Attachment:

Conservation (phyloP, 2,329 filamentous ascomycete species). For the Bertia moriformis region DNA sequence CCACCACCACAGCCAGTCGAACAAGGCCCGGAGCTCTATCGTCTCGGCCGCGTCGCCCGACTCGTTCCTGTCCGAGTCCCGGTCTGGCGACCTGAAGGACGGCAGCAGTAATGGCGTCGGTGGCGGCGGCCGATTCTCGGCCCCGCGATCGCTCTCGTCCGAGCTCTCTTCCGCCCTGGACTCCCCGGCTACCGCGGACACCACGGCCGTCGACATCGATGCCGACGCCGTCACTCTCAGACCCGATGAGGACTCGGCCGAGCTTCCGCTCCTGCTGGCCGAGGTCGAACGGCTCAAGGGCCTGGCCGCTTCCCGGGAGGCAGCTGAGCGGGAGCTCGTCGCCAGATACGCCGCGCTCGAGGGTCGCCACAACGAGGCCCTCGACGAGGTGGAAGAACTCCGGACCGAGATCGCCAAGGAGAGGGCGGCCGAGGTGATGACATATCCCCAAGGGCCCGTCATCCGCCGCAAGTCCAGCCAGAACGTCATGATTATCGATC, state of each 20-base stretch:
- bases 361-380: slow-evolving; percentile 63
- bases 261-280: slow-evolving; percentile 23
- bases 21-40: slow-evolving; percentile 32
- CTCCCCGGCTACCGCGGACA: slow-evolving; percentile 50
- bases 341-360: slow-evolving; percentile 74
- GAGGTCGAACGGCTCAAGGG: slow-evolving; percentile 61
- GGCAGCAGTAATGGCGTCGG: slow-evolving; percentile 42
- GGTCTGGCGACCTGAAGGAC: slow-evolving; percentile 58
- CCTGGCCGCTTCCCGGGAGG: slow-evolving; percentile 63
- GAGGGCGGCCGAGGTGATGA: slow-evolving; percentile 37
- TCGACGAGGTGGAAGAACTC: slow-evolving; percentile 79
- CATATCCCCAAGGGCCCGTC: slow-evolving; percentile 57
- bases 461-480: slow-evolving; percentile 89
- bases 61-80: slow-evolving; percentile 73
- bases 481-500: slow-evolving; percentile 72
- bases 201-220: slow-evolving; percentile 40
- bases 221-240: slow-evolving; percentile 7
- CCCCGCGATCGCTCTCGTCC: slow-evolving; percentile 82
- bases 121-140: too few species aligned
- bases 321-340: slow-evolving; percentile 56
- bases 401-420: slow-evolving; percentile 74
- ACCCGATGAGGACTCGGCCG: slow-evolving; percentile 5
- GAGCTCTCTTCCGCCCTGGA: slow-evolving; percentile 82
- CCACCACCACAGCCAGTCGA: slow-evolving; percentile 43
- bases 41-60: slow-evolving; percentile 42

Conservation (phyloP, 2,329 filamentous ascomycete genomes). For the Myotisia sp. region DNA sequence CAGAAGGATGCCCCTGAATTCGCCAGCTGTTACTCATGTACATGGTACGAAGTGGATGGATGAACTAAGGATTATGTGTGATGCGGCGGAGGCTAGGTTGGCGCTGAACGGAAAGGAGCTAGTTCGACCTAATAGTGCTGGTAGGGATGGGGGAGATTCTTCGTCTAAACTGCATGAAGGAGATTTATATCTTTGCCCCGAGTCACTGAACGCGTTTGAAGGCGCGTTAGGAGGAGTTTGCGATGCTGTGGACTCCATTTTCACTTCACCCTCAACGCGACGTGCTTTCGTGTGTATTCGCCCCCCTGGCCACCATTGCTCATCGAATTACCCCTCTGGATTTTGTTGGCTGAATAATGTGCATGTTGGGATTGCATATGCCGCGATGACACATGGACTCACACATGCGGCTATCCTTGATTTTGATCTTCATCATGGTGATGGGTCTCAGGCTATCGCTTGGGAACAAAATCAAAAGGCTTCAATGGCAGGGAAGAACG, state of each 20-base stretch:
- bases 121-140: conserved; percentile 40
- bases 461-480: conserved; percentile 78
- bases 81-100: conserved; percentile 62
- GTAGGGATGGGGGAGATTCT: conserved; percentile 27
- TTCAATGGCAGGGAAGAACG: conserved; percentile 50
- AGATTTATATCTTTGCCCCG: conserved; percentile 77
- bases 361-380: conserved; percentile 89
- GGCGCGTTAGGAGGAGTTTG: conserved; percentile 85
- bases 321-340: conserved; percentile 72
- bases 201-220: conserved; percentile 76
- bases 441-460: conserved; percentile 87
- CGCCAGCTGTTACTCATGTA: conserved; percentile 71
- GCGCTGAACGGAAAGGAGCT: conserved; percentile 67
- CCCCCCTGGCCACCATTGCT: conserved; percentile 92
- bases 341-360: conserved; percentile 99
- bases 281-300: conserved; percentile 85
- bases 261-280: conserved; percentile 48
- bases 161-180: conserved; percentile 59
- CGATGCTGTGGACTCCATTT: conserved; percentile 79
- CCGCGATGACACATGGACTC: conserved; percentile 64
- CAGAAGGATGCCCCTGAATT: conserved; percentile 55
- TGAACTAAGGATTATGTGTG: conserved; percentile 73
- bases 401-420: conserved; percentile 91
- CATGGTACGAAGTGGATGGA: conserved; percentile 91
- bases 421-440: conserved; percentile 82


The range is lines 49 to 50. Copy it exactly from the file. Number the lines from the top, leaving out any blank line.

- TGAACTAAGGATTATGTGTG: conserved; percentile 73
- bases 401-420: conserved; percentile 91